Being a casual pavement into military bases in the Middle East is not the only function Iran serves. Israel is a close ally of the US that enjoys security from the threat of Iran provided by its surrounding Arab countries – as reaffirmed by the recent normalisation initiative. The presence of the Iranian threat is a vivid reminder to Israel as to why it needs US protection. Iran is more useful to the US as a threat than a ‘sociable’ ally. Having long realized so, the Iranian government rejected Biden’s invite to hold talks that would have supposedly reversed the decision by Trump’s administration. In doing so, Iran reaffirms its position as a pariah state to the delight of the US and makes Biden’s government look peaceful.
In conclusion business continues as usual between the US and Iran. While the latter poses as a mortal enemy to the US and its allies, Biden looks good as a peaceful president disappointed by a rogue state and the clerical regime impresses its followers both locally and globally. At the end, it is the people of Iran that continues to languish due to its leaders’ subservience to the global superpower.
 U.S. Launches Military Airstrikes Against Iranian-Backed Militants In Syria, NPR, 25 February 2021,
 US Transferred $1.3 Billion More in Cash to Iran After Initial Payment, Wall Street Journal, 6 September 2016,
 WH dispatches Joe Biden to lock down Iran deal on Capitol Hill, CNN, July 15 2015,
 Iran nuclear deal: Trump pulls US out in break with Europe allies, BBC, 9 May, 2018
 Iran nuclear deal: Tehran rules out informal talks on reviving accord, BBC, 1 May, 2021
 Biden administration disappointed after Iran rejects invite to discuss nuclear deal with US and other nations, CNN, Kylie Atwood, 28 Feb, 2021
26th March 2021 at 6:30 am
Really insightful and engrossing and a Razor blade analysis.
26th March 2021 at 1:52 pm
Asalaamu Alaikum brother use mentioned about how America engaged with the clerical regime through containment, engagement, aggressive bellicose language, sanctions, concessions and rewards for over four decades.
Can you explain how America puts these tactics in practice.
28th March 2021 at 2:17 pm
So, the US has used containment, engagement, aggressive bellicose language, sanctions, concessions and rewards in order to shape Iran’s behaviour based on what was required at any given time.
Originally the US backed the clerical regime back in the late 1970’s by helping it into power, President Carter as an example wrote in his memoirs how he told General Robert Huyser who was in Iran in 1979 to ensure the military stepped aside when the clerics took over. So, lets call all this engagement.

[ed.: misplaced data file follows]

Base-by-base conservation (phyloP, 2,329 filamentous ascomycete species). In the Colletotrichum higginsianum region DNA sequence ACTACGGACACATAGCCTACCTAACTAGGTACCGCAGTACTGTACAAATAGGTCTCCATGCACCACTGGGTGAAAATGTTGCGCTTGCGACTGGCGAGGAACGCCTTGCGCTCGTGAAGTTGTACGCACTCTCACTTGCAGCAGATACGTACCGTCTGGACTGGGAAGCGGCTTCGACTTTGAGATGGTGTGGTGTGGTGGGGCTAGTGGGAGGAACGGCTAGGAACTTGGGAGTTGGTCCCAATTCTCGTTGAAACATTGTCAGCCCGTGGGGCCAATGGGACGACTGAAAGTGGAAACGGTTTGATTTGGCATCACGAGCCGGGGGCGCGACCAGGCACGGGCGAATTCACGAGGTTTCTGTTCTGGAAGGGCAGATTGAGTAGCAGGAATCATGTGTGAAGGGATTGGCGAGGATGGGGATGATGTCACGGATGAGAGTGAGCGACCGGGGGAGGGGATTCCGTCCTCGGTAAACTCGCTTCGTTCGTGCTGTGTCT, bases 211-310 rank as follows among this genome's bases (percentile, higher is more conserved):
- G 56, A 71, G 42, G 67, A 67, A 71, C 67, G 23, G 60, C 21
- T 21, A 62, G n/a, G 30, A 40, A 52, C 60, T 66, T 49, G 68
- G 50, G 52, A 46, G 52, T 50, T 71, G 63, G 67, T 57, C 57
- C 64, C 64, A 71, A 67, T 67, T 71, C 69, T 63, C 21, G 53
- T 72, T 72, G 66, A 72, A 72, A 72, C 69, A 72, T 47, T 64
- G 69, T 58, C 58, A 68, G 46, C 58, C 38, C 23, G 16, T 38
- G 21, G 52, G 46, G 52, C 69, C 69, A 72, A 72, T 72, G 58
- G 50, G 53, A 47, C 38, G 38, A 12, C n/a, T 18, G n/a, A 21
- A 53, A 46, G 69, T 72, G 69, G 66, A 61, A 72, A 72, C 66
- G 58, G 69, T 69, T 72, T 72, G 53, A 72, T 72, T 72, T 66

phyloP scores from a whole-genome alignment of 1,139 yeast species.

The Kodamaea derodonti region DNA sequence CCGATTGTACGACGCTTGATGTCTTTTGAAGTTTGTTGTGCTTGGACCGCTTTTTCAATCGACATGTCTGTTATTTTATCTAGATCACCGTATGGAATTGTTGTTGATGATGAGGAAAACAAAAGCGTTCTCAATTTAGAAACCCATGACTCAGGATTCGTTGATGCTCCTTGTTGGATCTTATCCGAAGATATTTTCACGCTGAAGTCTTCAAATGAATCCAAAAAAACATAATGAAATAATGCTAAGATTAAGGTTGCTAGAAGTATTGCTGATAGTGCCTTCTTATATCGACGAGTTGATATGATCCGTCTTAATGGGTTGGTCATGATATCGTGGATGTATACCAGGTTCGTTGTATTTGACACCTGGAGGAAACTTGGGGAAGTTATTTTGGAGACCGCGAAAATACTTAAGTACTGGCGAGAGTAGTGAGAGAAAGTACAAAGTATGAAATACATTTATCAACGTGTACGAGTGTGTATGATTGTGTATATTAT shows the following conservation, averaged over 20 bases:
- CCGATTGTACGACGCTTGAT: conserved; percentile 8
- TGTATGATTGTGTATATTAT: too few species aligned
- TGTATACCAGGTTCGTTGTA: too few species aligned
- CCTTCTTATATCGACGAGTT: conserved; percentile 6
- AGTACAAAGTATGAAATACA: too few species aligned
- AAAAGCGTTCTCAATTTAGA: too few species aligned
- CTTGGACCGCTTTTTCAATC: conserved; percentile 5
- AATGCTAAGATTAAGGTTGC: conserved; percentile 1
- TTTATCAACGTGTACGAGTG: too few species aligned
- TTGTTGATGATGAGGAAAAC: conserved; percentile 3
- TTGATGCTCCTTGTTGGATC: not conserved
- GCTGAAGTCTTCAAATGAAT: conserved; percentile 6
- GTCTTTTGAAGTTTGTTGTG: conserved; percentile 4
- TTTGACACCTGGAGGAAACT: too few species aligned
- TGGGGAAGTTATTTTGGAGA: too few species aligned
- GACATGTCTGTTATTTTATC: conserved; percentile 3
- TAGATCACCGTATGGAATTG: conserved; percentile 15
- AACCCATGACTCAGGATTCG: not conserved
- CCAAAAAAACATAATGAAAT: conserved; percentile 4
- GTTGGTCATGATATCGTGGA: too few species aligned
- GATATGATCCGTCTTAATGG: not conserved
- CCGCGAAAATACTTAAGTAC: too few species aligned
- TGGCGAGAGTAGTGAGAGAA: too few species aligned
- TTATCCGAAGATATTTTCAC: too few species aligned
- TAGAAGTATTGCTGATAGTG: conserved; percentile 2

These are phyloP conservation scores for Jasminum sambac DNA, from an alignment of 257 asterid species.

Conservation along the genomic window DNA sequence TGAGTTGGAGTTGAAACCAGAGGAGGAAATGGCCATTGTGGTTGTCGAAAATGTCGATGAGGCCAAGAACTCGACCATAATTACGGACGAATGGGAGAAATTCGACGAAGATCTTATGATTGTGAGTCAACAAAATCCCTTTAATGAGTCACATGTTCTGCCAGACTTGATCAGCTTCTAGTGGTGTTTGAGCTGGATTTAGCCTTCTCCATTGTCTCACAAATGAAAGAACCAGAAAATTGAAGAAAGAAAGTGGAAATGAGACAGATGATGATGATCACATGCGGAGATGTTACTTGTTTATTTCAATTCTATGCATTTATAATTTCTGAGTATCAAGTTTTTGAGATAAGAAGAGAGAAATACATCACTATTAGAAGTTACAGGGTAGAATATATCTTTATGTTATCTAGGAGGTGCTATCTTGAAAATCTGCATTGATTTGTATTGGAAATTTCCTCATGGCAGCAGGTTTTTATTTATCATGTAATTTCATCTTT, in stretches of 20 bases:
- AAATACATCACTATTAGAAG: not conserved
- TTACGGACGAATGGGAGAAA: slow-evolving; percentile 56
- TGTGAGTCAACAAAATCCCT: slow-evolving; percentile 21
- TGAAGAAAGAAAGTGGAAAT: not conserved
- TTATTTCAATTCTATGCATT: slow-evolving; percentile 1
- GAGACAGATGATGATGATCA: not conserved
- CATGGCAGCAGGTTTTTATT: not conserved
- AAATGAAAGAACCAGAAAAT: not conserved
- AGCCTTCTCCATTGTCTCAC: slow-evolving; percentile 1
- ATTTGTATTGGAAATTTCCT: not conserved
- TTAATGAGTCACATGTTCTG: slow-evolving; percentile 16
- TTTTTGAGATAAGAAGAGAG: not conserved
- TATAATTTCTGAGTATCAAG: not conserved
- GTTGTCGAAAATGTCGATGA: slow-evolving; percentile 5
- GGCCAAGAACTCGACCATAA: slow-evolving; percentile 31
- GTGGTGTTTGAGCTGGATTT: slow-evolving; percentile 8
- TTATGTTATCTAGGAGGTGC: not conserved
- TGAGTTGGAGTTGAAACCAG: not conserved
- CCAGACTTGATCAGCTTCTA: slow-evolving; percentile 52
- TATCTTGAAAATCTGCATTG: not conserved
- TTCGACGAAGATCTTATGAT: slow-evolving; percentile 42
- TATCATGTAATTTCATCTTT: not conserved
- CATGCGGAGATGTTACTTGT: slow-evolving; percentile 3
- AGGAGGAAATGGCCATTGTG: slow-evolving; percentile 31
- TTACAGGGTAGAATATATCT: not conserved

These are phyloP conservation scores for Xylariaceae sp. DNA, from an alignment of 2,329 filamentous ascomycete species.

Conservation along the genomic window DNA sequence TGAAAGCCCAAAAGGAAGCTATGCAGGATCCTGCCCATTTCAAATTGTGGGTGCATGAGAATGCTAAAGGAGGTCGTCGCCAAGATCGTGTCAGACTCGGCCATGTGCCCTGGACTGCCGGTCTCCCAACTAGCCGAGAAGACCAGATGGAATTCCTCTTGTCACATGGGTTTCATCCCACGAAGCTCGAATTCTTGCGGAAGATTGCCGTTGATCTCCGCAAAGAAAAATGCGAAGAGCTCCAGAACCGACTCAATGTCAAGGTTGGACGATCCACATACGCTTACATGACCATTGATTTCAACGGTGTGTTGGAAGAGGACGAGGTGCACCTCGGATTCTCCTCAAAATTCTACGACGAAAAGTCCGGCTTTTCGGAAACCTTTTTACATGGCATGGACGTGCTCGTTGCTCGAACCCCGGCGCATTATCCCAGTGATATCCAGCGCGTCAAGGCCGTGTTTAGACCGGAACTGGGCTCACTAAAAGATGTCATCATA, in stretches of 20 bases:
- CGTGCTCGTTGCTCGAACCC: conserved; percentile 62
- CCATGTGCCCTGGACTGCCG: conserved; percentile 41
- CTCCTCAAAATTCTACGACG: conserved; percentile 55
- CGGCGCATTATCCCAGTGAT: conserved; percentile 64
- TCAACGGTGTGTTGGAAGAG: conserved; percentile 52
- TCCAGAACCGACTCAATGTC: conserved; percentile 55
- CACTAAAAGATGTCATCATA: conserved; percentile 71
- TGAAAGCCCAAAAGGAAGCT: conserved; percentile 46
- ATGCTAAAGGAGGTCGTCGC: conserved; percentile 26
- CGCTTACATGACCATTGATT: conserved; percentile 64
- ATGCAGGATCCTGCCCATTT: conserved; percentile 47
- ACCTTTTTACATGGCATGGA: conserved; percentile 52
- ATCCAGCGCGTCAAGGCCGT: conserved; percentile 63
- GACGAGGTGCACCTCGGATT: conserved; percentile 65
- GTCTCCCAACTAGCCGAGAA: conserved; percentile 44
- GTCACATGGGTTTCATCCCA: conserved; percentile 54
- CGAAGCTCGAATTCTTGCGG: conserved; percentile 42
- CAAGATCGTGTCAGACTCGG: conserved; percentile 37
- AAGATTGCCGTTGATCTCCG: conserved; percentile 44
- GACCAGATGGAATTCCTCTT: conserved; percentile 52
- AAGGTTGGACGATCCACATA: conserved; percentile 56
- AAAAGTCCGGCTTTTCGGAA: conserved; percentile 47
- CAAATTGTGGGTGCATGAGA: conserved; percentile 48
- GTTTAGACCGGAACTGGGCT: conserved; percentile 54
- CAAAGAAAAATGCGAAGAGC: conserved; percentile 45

In order to keep Iran within its grip the US then armed Iraq in its invasion of Iran beginning in 1980. The US supported Iraq when it was losing in the war with arms and equipment. It initially supported Iran with weapons when it was struggling against Iraq. Richard Murphy, deputy Foreign Secretary from 1983 to 1989, summarized this American policy in the following manner: “(The) administrations basic position in the war between Iran and Iraq was that a ‘victory by either side is neither military achievable nor strategically desirable.” So in order to contain Iran the US isolated it from the region and turned it into a pariah state. Let’s call this containment.
When the Iraq wat started in 2003, many Iraqi officials and Iran dissidents said they worked on Iran’s nuclear programme. So here the US used aggressive language, and sanctions to deal with Iran. US said Iran having nukes will cause instability in the region and so it shouldn’t have nukes, and both nations need to negotiate this issue and US is prepared to give rewards and concessions if Iran gives up its nukes.
Then when American was drowning in an insurgency in Iraq, it reached out to Iran to stabilise Iraq. All the Iranian backed militias were told to stop the insurgency and join the US constructed political process. Today Iran still plays a big role in the Iraq regime. This is engagement.
Then when Bashar was about to fall in Syria, US needed Iran to intervene, so the US gave concessions and engaged Iran with the nuclear deal, which amongst many things, removed many sanctions. Again, this is engagement, concessions and rewards.
As the job is now done in Syria in terms of saving the regime, the US doesn’t want to share the region with Iran and needs it to return to its own borders. So, the US assassinated Qassim Solomani and Trump ripped up the nuclear deal. This is sanctions, containment and aggressive tactics. Iran didn’t realise the US was using these styles as a temporary measure to achieve its goals, not permanent.
Now President Biden is saying he wants to enagge Iran regime. If the Clerical regime has its head on properly, it should know from history what the outcome of this will be.
10th April 2021 at 8:36 am
28th March 2021 at 2:18 pm
We have an in depth report where we looked at Iran-US relations over the last century